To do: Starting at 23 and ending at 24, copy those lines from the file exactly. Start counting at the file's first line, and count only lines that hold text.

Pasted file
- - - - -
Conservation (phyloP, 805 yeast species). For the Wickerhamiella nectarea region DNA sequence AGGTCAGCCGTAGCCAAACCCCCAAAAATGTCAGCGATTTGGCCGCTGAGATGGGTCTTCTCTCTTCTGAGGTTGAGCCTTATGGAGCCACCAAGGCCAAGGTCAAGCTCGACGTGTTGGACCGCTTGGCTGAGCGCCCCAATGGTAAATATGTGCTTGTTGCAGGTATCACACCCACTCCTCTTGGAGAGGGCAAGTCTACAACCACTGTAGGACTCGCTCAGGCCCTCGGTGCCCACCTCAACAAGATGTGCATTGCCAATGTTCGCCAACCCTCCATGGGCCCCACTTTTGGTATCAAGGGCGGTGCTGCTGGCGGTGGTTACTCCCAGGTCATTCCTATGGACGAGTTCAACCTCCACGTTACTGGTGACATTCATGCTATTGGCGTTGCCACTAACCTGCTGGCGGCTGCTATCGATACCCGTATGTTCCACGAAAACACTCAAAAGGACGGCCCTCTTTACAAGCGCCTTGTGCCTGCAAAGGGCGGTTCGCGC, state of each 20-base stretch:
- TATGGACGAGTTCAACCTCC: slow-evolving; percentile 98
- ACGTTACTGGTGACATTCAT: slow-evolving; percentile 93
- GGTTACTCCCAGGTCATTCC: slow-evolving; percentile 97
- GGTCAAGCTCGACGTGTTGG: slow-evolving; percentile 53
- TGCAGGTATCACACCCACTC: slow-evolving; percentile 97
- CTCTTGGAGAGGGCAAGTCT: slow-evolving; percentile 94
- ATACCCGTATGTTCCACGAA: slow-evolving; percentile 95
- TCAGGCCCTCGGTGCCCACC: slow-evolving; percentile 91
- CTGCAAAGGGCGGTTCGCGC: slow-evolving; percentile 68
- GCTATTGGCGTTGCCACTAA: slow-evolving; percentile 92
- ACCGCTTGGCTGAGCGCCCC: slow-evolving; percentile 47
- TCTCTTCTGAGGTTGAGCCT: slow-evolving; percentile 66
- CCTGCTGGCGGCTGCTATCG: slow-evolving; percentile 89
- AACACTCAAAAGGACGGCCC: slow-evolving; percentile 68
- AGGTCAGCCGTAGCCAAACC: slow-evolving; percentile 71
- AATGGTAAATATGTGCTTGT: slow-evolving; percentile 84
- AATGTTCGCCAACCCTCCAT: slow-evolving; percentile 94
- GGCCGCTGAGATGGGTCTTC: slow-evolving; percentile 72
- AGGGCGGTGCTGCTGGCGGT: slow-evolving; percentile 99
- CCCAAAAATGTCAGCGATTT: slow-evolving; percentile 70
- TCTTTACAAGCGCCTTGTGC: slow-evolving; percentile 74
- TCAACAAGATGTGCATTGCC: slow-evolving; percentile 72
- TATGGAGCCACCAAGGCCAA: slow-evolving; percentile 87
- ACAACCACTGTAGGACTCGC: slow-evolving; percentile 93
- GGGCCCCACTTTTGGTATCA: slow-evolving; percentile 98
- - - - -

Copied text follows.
- TCAACAAGATGTGCATTGCC: slow-evolving; percentile 72
- TATGGAGCCACCAAGGCCAA: slow-evolving; percentile 87